Sub-theme 45: Innovation for the Good Life: Imperative or Bias? ---> CANCELLED!


Call for Papers

Many large organizations have undertaken numerous corporate social responsibility (CSR) projects to face environmental problems, community development, social innovation and training the unemployed people for job skills, and the like (Campbell, 2007). This while managers of the public and cultural sectors and of non-profit organizations pursue innovation to challenge the numerous complex social challenges, from conflicts due to ethnic, cultural, and political differences, to knowledge divide and social exclusion. And political leaders underline the role of innovation for more environmental sustainability, and fight increasing crime rates, and global jobs shortage (Lee, 2015).
Innovation is indeed increasingly becoming an imperative for policymakers around the globe (Pfotenhauer & Jasanoff, 2017a), several countries have even adopted innovation as their national policy agenda, the Organisation for Economic Co-operation and Development notes in its “Innovation Strategy” that “while no single policy instrument holds all the answers, innovation is the key ingredient of any effort to im-prove people’s quality of life. It is [...] essential for addressing some of society’s most pressing issues, such as climate change, health and poverty” (OECD, 2010), and the European Commission instructively labeled the continent an “Innovation Union”, setting the tone for European self-imagination in the new millennium (European Commission, 2011), thus framing policy problems as problems of innovation.
Moreover, geeks and tech entrepreneurs are now part of the public and economic mainstream, and because of their engagement in societal and environmental challenges are more and more serving as role models for today’s teenage generation.

So, while innovation seems to transform societies – not only through new technological possibilities or economic growth, but also by shaping public discourse, and legitimizing major institutional interventions – it appears as the ultimate goal of innovation has become be the good life and the creation of a better future, where people can more freely and easily access to opportunities to learn and develop, be happy with the workplace and community, be engaged in good relationships, and also have a comfortable and healthy life style (Gallup-Healthways, 2015). Complex social challenges that, a decade ago, might have been framed differently – from low literacy rates to sluggish economic growth, growing inequality, obesity, traffic congestion, environmental degradation, all the way to climate change – now all demand innovation-centered solutions: the call for more innovation has become a panacea policy response that promises to solve problems and achieve the good life almost independently of their specifics (Pfotenhauer & Jasanoff, 2017a).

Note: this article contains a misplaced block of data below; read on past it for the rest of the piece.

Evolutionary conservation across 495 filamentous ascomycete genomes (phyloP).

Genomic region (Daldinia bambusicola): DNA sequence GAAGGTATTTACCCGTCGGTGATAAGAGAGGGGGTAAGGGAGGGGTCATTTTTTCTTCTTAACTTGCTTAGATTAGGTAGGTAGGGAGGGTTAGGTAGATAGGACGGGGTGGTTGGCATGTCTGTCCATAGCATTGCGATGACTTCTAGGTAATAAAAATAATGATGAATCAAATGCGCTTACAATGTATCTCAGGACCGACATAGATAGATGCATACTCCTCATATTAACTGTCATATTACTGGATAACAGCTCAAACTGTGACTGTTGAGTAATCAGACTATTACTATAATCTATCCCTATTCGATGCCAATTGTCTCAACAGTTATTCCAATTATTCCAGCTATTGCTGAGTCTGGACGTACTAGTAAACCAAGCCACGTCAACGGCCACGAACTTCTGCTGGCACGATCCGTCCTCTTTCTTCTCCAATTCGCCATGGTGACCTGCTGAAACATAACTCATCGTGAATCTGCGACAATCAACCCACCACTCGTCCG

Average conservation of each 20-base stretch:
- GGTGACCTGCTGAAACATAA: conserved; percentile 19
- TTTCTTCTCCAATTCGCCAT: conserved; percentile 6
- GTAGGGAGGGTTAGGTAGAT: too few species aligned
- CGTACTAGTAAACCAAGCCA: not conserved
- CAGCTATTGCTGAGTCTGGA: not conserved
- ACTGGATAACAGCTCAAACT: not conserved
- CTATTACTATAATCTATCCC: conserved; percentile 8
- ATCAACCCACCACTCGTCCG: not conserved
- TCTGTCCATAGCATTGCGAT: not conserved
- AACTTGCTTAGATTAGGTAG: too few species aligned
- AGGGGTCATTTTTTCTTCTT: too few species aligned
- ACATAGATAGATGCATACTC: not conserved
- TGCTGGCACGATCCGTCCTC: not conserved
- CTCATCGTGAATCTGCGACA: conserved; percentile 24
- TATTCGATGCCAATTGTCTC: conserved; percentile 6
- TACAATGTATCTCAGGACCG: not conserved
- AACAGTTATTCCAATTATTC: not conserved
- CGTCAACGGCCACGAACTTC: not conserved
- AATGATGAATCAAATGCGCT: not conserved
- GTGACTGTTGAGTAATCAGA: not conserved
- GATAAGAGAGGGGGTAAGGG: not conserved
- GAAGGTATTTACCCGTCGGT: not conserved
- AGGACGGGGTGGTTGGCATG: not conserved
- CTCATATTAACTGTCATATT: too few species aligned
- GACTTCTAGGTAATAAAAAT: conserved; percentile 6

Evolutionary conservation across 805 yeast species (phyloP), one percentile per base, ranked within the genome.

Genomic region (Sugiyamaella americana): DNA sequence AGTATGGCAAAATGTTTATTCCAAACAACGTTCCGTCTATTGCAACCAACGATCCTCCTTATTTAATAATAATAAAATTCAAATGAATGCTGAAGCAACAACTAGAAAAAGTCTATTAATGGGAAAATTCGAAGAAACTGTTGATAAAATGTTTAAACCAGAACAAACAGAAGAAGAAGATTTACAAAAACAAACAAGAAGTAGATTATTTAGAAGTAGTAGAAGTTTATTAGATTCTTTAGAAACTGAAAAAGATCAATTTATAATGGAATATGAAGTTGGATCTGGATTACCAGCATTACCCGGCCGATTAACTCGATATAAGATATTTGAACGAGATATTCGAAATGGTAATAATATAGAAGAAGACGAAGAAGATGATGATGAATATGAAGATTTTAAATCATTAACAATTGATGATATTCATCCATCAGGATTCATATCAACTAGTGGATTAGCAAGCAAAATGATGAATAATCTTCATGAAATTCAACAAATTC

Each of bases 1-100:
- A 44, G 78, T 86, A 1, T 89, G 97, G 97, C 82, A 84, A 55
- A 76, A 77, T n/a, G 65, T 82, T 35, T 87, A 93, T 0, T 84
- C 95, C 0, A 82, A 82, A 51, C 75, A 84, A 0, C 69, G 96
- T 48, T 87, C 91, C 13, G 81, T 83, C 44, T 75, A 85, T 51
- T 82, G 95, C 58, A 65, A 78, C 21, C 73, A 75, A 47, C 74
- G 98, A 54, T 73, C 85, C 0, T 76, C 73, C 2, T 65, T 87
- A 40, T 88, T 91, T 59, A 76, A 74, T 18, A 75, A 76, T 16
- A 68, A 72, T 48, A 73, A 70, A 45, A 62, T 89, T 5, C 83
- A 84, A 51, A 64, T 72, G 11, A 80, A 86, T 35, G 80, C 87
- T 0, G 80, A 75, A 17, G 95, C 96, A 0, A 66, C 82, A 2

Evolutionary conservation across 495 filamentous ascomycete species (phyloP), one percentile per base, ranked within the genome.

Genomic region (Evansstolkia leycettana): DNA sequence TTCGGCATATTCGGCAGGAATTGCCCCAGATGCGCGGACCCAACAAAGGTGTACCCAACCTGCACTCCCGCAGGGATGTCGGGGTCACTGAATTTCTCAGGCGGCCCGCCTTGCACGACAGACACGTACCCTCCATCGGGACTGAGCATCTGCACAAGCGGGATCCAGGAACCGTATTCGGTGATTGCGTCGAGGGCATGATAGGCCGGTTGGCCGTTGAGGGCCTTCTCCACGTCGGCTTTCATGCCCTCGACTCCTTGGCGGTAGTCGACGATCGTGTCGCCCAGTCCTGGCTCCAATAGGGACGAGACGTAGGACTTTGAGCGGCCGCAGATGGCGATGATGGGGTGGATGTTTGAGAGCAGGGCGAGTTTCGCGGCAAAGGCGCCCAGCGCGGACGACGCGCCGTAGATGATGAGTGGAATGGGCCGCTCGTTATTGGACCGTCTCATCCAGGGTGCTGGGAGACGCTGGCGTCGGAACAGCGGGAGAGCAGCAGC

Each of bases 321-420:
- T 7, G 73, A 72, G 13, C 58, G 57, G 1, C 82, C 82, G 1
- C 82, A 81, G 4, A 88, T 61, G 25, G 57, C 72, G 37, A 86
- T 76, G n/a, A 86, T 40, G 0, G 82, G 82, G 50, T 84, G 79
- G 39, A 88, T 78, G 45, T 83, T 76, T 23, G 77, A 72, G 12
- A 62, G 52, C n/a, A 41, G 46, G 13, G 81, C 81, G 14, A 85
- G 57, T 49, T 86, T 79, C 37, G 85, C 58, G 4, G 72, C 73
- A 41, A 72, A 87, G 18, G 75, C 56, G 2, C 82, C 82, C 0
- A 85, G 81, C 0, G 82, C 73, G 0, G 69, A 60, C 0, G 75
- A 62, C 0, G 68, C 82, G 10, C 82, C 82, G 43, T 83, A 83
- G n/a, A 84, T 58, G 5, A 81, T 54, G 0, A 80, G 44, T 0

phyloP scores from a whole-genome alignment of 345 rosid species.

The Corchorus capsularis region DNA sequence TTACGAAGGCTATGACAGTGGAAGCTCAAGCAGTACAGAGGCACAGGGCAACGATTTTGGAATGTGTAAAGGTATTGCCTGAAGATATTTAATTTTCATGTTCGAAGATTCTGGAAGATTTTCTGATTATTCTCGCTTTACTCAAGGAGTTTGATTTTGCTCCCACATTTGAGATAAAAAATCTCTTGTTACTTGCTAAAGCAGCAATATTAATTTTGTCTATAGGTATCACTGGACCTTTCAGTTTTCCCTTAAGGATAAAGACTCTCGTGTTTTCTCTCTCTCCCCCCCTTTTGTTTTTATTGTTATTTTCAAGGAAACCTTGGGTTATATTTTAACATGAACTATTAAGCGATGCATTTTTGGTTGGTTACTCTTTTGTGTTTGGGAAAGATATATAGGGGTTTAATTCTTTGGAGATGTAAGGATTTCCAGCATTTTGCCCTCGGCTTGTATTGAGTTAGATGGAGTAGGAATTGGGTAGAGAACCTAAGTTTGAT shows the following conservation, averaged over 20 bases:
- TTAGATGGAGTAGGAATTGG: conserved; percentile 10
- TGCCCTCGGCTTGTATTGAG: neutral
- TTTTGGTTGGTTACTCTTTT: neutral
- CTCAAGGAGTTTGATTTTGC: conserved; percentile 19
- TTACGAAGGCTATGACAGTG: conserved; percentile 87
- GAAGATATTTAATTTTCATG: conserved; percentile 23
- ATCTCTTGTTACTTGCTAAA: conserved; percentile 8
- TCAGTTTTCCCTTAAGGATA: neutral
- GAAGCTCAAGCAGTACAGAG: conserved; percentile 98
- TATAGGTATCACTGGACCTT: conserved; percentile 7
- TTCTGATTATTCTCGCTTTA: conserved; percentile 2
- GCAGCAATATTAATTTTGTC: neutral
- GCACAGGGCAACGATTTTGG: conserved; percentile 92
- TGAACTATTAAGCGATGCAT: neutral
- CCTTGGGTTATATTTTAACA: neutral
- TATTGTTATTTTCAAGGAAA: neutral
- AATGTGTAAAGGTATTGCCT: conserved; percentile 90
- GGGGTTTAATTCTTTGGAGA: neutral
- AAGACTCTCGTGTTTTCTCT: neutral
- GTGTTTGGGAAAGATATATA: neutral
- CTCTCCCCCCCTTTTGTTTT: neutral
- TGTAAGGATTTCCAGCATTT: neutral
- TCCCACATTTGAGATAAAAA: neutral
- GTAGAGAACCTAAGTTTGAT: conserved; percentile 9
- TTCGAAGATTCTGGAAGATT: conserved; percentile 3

Creating such a future of good life requires much more than just smart digital technologies, and government support, it requires shared visions and goals (Kramer & Pfitzer, 2016; Porter & Kramer, 2011) and convergence practices, as well as problem setting and decision making methodologies that are available to remove many challenging barriers. Design thinking, crowdsourcing, crowdfunding, hackathons, 3D technology, and MOOC and gamification in the learning domain are only few examples of this innovation approaches applied to deal with complex problems and help the process of creating a better future, where the main purpose is often to develop the “common good” through co-creation of shared visions.
But, overall, is there an underlying logic to these approaches maybe suggesting that we are unable to address grand societal challenges and ensure good life to citizens because our societies, institutions, or individual predispositions are not suffciently geared towards innovation? And is this innovation imperative delegating decisions about social change to innovation experts, raising questions of accountability and democratic governance? And is this pro-innovation bias marginalizing other rationales, values, and social knowledge that do not explicitly support innovation? Is therefore emerging a “deficit model” of innovation in which a lack of innovation is routinely invoked as the main obstacle to social progress? Can parallels be drawn to research on the deficit model of public understanding of science, while the need for dialogue and inclusion has made some headway into mainstream policy discourses in science and technology policy (Irwin, 2006), a similar appreciation is currently lacking in innovation policy? Without a dedicated effort to transform innovation policy into a more democratic, inclusive, and explicitly political field, are there risks of significant social and political conflict? How an explicit shift from “innovation policy” to “innovation politics”, and support new forms for democratic deliberation may harness the transformative power of innovation and direct it toward the public good?
In this sub-theme, we call for research papers that investigate the need for reflexive and critical engagement with innovation, and for a more reflexive stance toward innovation systems approaches (Kuhlmann et al., 2012), as witnessed by the emergence of the responsible innovation paradigm (Stilgoe et al., 2013; von Schomberg, 2013).


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